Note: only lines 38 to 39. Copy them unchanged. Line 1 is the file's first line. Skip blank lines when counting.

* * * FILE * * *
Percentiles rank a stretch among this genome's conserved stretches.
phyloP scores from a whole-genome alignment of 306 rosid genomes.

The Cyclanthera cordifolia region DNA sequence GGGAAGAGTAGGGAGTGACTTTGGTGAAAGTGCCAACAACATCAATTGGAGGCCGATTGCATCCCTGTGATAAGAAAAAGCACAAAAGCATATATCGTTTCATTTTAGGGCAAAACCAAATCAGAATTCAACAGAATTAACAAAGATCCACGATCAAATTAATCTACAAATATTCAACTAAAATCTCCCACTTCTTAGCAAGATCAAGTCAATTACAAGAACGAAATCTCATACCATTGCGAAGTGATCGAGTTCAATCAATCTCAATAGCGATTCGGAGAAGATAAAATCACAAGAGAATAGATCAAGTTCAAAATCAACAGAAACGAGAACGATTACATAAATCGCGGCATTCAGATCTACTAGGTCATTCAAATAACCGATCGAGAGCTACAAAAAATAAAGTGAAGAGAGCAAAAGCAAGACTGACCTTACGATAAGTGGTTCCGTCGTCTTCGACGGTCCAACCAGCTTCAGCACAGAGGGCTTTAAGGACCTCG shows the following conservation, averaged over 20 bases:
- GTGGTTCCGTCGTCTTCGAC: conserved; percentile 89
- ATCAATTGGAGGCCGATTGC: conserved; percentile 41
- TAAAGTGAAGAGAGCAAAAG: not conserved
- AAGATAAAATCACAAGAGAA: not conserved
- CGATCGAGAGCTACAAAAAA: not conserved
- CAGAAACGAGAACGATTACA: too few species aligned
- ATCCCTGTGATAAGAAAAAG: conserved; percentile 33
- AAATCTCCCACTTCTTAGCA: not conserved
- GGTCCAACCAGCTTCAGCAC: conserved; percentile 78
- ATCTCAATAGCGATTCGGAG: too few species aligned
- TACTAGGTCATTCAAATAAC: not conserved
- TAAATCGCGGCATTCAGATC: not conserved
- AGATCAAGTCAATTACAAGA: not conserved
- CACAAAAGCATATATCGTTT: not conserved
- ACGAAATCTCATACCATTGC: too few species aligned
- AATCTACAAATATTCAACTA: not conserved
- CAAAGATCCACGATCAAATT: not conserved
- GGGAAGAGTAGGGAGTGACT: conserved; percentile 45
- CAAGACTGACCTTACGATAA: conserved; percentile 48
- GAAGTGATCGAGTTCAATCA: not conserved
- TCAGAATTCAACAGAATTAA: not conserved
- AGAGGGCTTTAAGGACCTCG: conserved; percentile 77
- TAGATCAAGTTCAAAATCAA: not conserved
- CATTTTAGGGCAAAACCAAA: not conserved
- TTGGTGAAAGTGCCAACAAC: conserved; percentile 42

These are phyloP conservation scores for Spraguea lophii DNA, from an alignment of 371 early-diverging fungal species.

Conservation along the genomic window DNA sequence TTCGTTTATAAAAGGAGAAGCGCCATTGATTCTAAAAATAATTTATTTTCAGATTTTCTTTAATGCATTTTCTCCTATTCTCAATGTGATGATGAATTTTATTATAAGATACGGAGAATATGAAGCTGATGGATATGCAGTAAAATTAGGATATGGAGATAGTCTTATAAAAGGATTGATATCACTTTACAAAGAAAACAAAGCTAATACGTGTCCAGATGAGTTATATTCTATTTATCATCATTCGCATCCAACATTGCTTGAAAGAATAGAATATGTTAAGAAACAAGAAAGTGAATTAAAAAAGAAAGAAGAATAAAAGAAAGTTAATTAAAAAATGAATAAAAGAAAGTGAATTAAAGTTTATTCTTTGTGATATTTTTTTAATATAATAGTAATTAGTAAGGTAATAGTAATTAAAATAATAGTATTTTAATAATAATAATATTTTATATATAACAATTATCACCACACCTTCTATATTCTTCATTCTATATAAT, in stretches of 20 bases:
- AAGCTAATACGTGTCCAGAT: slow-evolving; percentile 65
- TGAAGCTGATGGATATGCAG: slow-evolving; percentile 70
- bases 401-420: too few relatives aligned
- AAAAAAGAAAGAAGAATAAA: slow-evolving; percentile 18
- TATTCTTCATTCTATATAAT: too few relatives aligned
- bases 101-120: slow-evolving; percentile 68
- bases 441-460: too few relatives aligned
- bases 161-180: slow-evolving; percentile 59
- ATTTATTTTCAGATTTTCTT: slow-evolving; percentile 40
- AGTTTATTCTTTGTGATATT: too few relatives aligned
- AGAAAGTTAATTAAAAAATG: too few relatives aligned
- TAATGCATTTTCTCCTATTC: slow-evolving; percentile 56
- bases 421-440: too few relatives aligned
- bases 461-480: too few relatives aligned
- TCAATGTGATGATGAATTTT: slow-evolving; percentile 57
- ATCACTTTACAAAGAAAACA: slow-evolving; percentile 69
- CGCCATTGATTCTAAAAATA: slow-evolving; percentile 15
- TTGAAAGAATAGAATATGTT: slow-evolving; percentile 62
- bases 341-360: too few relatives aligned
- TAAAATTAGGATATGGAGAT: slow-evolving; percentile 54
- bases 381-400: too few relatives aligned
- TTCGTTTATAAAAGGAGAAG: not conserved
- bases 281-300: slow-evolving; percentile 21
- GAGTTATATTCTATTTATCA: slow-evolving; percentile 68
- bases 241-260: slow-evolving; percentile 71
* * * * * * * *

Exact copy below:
- bases 161-180: slow-evolving; percentile 59
- ATTTATTTTCAGATTTTCTT: slow-evolving; percentile 40